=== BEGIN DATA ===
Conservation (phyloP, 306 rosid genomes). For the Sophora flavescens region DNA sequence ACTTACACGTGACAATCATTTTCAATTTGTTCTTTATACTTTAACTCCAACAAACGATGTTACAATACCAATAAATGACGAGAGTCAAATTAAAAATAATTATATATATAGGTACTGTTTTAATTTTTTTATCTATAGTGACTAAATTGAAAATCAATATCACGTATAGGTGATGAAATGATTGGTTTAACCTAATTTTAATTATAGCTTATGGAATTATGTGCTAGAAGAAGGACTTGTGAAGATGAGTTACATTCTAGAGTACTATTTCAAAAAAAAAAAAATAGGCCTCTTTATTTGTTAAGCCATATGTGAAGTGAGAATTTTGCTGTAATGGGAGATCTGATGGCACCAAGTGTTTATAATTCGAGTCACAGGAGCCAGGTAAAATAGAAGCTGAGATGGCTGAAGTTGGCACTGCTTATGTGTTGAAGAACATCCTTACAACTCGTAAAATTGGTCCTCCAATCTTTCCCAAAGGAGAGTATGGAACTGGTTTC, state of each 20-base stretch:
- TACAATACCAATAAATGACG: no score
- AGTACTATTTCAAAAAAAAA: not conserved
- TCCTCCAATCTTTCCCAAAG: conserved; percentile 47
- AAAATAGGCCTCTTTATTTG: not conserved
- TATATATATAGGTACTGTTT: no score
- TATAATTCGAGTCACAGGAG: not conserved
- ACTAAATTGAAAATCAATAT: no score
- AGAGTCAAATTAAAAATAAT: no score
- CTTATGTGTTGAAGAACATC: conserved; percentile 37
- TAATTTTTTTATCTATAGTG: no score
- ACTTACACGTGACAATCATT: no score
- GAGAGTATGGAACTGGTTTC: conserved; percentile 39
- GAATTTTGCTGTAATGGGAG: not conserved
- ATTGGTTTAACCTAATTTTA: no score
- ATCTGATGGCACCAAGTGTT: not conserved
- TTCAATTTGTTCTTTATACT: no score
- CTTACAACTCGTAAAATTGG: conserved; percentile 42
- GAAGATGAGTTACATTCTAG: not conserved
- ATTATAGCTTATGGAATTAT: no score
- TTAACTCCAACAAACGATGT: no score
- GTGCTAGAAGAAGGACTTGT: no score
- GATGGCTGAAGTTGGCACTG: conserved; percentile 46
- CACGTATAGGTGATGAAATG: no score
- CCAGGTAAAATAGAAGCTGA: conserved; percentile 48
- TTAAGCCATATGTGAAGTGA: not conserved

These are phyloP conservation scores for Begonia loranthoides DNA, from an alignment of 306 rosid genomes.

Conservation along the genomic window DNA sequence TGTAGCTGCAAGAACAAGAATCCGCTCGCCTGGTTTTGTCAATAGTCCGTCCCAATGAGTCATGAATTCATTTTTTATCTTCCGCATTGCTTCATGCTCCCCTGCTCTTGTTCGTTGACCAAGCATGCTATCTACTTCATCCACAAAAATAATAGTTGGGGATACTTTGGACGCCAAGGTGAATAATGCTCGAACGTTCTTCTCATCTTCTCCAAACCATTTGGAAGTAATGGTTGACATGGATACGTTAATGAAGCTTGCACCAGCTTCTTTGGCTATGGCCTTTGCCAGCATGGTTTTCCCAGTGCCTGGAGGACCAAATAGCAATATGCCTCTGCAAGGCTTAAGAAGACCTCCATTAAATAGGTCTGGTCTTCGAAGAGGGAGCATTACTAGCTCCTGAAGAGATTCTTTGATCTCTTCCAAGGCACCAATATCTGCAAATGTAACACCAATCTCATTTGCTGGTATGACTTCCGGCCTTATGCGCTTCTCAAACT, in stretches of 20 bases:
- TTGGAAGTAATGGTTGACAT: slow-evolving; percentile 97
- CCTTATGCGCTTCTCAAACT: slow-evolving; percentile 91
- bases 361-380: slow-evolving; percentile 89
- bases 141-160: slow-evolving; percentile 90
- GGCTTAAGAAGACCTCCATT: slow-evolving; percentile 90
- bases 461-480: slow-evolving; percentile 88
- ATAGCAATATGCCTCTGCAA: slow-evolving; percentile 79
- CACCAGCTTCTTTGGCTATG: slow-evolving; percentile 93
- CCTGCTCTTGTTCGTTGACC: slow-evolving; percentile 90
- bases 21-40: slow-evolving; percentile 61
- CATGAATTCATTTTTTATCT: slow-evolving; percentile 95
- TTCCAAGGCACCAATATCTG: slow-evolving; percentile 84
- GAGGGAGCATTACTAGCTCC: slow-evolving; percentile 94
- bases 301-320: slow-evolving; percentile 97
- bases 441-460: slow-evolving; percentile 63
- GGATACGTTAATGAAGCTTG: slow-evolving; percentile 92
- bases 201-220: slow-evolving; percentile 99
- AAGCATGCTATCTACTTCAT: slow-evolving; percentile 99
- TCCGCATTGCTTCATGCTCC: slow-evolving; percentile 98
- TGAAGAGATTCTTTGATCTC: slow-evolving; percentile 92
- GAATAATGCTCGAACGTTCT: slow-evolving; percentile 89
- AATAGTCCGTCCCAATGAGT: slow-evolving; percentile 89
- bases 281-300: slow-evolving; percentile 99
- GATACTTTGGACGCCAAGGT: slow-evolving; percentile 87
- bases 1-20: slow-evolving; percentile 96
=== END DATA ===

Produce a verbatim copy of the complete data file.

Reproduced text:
Conservation (phyloP, 306 rosid genomes). For the Sophora flavescens region DNA sequence ACTTACACGTGACAATCATTTTCAATTTGTTCTTTATACTTTAACTCCAACAAACGATGTTACAATACCAATAAATGACGAGAGTCAAATTAAAAATAATTATATATATAGGTACTGTTTTAATTTTTTTATCTATAGTGACTAAATTGAAAATCAATATCACGTATAGGTGATGAAATGATTGGTTTAACCTAATTTTAATTATAGCTTATGGAATTATGTGCTAGAAGAAGGACTTGTGAAGATGAGTTACATTCTAGAGTACTATTTCAAAAAAAAAAAAATAGGCCTCTTTATTTGTTAAGCCATATGTGAAGTGAGAATTTTGCTGTAATGGGAGATCTGATGGCACCAAGTGTTTATAATTCGAGTCACAGGAGCCAGGTAAAATAGAAGCTGAGATGGCTGAAGTTGGCACTGCTTATGTGTTGAAGAACATCCTTACAACTCGTAAAATTGGTCCTCCAATCTTTCCCAAAGGAGAGTATGGAACTGGTTTC, state of each 20-base stretch:
- TACAATACCAATAAATGACG: no score
- AGTACTATTTCAAAAAAAAA: not conserved
- TCCTCCAATCTTTCCCAAAG: conserved; percentile 47
- AAAATAGGCCTCTTTATTTG: not conserved
- TATATATATAGGTACTGTTT: no score
- TATAATTCGAGTCACAGGAG: not conserved
- ACTAAATTGAAAATCAATAT: no score
- AGAGTCAAATTAAAAATAAT: no score
- CTTATGTGTTGAAGAACATC: conserved; percentile 37
- TAATTTTTTTATCTATAGTG: no score
- ACTTACACGTGACAATCATT: no score
- GAGAGTATGGAACTGGTTTC: conserved; percentile 39
- GAATTTTGCTGTAATGGGAG: not conserved
- ATTGGTTTAACCTAATTTTA: no score
- ATCTGATGGCACCAAGTGTT: not conserved
- TTCAATTTGTTCTTTATACT: no score
- CTTACAACTCGTAAAATTGG: conserved; percentile 42
- GAAGATGAGTTACATTCTAG: not conserved
- ATTATAGCTTATGGAATTAT: no score
- TTAACTCCAACAAACGATGT: no score
- GTGCTAGAAGAAGGACTTGT: no score
- GATGGCTGAAGTTGGCACTG: conserved; percentile 46
- CACGTATAGGTGATGAAATG: no score
- CCAGGTAAAATAGAAGCTGA: conserved; percentile 48
- TTAAGCCATATGTGAAGTGA: not conserved

These are phyloP conservation scores for Begonia loranthoides DNA, from an alignment of 306 rosid genomes.

Conservation along the genomic window DNA sequence TGTAGCTGCAAGAACAAGAATCCGCTCGCCTGGTTTTGTCAATAGTCCGTCCCAATGAGTCATGAATTCATTTTTTATCTTCCGCATTGCTTCATGCTCCCCTGCTCTTGTTCGTTGACCAAGCATGCTATCTACTTCATCCACAAAAATAATAGTTGGGGATACTTTGGACGCCAAGGTGAATAATGCTCGAACGTTCTTCTCATCTTCTCCAAACCATTTGGAAGTAATGGTTGACATGGATACGTTAATGAAGCTTGCACCAGCTTCTTTGGCTATGGCCTTTGCCAGCATGGTTTTCCCAGTGCCTGGAGGACCAAATAGCAATATGCCTCTGCAAGGCTTAAGAAGACCTCCATTAAATAGGTCTGGTCTTCGAAGAGGGAGCATTACTAGCTCCTGAAGAGATTCTTTGATCTCTTCCAAGGCACCAATATCTGCAAATGTAACACCAATCTCATTTGCTGGTATGACTTCCGGCCTTATGCGCTTCTCAAACT, in stretches of 20 bases:
- TTGGAAGTAATGGTTGACAT: slow-evolving; percentile 97
- CCTTATGCGCTTCTCAAACT: slow-evolving; percentile 91
- bases 361-380: slow-evolving; percentile 89
- bases 141-160: slow-evolving; percentile 90
- GGCTTAAGAAGACCTCCATT: slow-evolving; percentile 90
- bases 461-480: slow-evolving; percentile 88
- ATAGCAATATGCCTCTGCAA: slow-evolving; percentile 79
- CACCAGCTTCTTTGGCTATG: slow-evolving; percentile 93
- CCTGCTCTTGTTCGTTGACC: slow-evolving; percentile 90
- bases 21-40: slow-evolving; percentile 61
- CATGAATTCATTTTTTATCT: slow-evolving; percentile 95
- TTCCAAGGCACCAATATCTG: slow-evolving; percentile 84
- GAGGGAGCATTACTAGCTCC: slow-evolving; percentile 94
- bases 301-320: slow-evolving; percentile 97
- bases 441-460: slow-evolving; percentile 63
- GGATACGTTAATGAAGCTTG: slow-evolving; percentile 92
- bases 201-220: slow-evolving; percentile 99
- AAGCATGCTATCTACTTCAT: slow-evolving; percentile 99
- TCCGCATTGCTTCATGCTCC: slow-evolving; percentile 98
- TGAAGAGATTCTTTGATCTC: slow-evolving; percentile 92
- GAATAATGCTCGAACGTTCT: slow-evolving; percentile 89
- AATAGTCCGTCCCAATGAGT: slow-evolving; percentile 89
- bases 281-300: slow-evolving; percentile 99
- GATACTTTGGACGCCAAGGT: slow-evolving; percentile 87
- bases 1-20: slow-evolving; percentile 96